Deep Dive: The coming health care collision
Health insurance through an employer — the way most Americans get it — costs an annual average of almost $23,000 to cover a family. That's enough to buy a new Volkswagen every year.
The big picture: While those costs keep rising, Americans' life expectancy is falling.
By the numbers: Altogether, the U.S. spent $3.6 trillion last year on health care.
- We spend far more than any other wealthy country, and we are no healthier for it.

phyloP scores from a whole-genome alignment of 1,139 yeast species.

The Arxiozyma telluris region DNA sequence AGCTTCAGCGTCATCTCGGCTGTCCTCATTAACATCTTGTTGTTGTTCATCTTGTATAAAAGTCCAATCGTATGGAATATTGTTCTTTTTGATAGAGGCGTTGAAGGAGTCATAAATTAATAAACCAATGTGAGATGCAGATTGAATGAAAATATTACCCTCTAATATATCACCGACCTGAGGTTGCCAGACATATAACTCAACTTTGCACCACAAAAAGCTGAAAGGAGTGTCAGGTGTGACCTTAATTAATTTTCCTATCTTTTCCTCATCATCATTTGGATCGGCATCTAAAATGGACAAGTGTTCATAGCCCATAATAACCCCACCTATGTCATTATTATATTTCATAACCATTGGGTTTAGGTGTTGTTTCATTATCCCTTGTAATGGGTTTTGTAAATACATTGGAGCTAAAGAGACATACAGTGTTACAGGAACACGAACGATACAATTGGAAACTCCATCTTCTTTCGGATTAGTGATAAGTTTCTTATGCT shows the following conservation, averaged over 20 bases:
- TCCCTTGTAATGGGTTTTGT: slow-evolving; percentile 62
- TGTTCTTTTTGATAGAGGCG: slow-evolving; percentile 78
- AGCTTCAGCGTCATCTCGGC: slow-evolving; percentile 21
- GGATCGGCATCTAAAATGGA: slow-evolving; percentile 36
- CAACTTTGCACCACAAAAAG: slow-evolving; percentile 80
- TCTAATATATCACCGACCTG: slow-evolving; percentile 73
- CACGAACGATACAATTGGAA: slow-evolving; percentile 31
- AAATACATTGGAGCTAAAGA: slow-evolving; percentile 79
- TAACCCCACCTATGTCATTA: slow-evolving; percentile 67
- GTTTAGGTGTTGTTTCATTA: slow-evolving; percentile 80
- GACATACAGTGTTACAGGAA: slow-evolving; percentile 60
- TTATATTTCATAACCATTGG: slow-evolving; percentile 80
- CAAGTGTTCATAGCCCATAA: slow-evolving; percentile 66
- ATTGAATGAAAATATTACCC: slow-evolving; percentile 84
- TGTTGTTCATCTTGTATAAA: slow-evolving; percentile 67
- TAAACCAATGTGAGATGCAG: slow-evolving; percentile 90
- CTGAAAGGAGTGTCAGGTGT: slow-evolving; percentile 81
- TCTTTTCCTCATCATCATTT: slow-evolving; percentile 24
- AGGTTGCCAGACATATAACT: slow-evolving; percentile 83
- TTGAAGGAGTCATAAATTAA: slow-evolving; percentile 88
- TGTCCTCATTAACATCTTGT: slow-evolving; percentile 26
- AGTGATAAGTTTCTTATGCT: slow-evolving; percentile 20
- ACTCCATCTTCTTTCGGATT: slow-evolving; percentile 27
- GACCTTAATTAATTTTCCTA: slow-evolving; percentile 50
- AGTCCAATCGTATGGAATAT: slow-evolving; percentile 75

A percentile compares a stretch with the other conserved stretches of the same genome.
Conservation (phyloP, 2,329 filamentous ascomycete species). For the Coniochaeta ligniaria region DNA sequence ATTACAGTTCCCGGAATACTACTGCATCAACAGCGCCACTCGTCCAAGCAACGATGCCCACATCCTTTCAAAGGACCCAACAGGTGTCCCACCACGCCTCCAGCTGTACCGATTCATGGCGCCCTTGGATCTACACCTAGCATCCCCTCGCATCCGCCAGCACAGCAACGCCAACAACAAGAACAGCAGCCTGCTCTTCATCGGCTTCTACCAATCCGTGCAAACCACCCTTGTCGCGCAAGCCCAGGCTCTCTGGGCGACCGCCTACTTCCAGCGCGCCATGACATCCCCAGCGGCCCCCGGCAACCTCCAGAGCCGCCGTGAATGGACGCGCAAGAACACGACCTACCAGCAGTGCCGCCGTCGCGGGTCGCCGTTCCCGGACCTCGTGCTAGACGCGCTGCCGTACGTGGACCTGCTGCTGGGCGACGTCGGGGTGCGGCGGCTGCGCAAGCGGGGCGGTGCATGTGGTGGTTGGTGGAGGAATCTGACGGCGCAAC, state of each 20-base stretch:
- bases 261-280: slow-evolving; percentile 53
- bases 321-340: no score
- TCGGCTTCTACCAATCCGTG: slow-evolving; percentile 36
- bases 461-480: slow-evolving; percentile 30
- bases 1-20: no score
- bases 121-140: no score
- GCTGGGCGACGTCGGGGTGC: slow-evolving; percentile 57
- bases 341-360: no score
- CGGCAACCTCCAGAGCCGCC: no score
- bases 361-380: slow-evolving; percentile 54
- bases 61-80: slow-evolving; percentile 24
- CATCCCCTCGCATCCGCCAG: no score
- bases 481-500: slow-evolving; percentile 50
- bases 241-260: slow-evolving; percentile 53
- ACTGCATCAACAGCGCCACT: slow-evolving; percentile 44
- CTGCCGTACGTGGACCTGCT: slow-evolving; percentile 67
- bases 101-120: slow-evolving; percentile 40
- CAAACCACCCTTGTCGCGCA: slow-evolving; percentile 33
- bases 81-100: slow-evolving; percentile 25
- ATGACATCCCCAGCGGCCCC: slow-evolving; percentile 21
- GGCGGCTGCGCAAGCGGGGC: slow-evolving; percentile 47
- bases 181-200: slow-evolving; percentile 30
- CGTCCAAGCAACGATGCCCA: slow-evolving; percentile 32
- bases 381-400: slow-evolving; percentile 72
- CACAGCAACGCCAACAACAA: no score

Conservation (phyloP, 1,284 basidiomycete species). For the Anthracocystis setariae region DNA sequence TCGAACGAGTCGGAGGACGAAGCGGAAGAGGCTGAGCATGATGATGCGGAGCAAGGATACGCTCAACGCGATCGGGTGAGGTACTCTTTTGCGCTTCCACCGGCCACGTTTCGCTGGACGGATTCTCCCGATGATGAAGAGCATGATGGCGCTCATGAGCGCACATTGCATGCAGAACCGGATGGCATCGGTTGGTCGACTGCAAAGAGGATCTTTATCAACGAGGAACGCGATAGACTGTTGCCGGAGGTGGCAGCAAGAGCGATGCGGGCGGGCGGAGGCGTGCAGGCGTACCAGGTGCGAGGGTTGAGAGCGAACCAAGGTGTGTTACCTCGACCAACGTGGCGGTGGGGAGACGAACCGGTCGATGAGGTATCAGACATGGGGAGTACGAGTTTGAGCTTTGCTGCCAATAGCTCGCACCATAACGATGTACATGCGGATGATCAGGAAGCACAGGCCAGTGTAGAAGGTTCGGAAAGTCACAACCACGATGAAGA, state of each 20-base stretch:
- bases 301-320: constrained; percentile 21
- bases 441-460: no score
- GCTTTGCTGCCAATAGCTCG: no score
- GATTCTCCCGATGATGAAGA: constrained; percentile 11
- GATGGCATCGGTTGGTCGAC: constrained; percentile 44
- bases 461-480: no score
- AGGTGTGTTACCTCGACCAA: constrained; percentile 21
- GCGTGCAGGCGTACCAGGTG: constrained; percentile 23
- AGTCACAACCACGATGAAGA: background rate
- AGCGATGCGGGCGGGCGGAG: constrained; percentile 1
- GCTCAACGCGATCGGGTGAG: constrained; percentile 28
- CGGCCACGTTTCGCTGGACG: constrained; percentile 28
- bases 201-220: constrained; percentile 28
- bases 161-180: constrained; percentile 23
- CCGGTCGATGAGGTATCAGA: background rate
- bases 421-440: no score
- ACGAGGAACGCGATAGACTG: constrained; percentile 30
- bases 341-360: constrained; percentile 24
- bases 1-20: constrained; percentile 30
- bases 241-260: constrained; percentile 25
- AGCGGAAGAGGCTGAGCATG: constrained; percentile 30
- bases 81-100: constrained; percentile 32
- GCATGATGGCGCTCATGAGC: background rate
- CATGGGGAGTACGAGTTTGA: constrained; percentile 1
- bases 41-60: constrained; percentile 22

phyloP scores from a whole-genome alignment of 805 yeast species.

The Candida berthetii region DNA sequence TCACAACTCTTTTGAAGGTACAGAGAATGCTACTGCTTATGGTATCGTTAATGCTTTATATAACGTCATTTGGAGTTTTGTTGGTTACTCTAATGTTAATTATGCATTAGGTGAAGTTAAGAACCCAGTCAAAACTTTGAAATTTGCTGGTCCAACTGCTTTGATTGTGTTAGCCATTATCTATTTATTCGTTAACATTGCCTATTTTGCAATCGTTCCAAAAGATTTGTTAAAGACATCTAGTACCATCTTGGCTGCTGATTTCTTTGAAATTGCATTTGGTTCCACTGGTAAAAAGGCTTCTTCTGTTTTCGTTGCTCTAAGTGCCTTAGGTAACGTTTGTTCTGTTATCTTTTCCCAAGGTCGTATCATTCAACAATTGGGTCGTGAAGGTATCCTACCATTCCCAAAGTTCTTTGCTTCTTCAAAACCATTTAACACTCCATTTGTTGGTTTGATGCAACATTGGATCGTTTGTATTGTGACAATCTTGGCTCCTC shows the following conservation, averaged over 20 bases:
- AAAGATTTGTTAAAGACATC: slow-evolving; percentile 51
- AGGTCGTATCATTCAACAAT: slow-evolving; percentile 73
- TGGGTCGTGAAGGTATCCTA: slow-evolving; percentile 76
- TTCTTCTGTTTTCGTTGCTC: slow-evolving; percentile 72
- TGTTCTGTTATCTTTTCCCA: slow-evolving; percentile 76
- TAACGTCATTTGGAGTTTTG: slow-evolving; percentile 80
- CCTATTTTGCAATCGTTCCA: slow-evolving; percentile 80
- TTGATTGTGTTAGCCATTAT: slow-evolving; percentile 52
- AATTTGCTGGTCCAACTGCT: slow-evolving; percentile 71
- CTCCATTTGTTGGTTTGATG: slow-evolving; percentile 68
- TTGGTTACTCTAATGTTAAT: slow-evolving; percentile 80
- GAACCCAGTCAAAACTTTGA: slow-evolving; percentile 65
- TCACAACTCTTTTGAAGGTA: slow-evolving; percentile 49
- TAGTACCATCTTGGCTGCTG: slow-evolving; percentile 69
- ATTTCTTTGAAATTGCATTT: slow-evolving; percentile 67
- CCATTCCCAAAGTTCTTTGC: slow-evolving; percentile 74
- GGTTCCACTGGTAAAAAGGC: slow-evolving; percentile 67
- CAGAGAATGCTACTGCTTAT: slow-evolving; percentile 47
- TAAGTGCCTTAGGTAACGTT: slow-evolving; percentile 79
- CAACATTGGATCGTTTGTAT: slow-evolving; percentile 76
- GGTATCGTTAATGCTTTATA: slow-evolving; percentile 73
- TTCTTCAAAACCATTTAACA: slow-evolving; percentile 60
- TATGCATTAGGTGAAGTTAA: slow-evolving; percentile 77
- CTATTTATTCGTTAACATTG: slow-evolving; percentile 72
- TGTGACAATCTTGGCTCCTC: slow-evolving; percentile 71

Be smart: We don't spend so much because we go to the doctor more than people in other countries. It's because we pay much higher prices for the same services — for MRIs or a knee replacement or new drugs — and those costs keep going up.
Our actual health isn't great, either.
- Americans' life expectancy has been declining for three straight years — the first time that's happened in decades.
- That's largely a product of the opioid crisis, which has proven difficult to arrest, in part, because the U.S. spends its money on treating physical illnesses, rather than on prevention or mental-health treatment.
These colliding crises are why health care is so dominant in the 2020 debate — and why it will stay that way.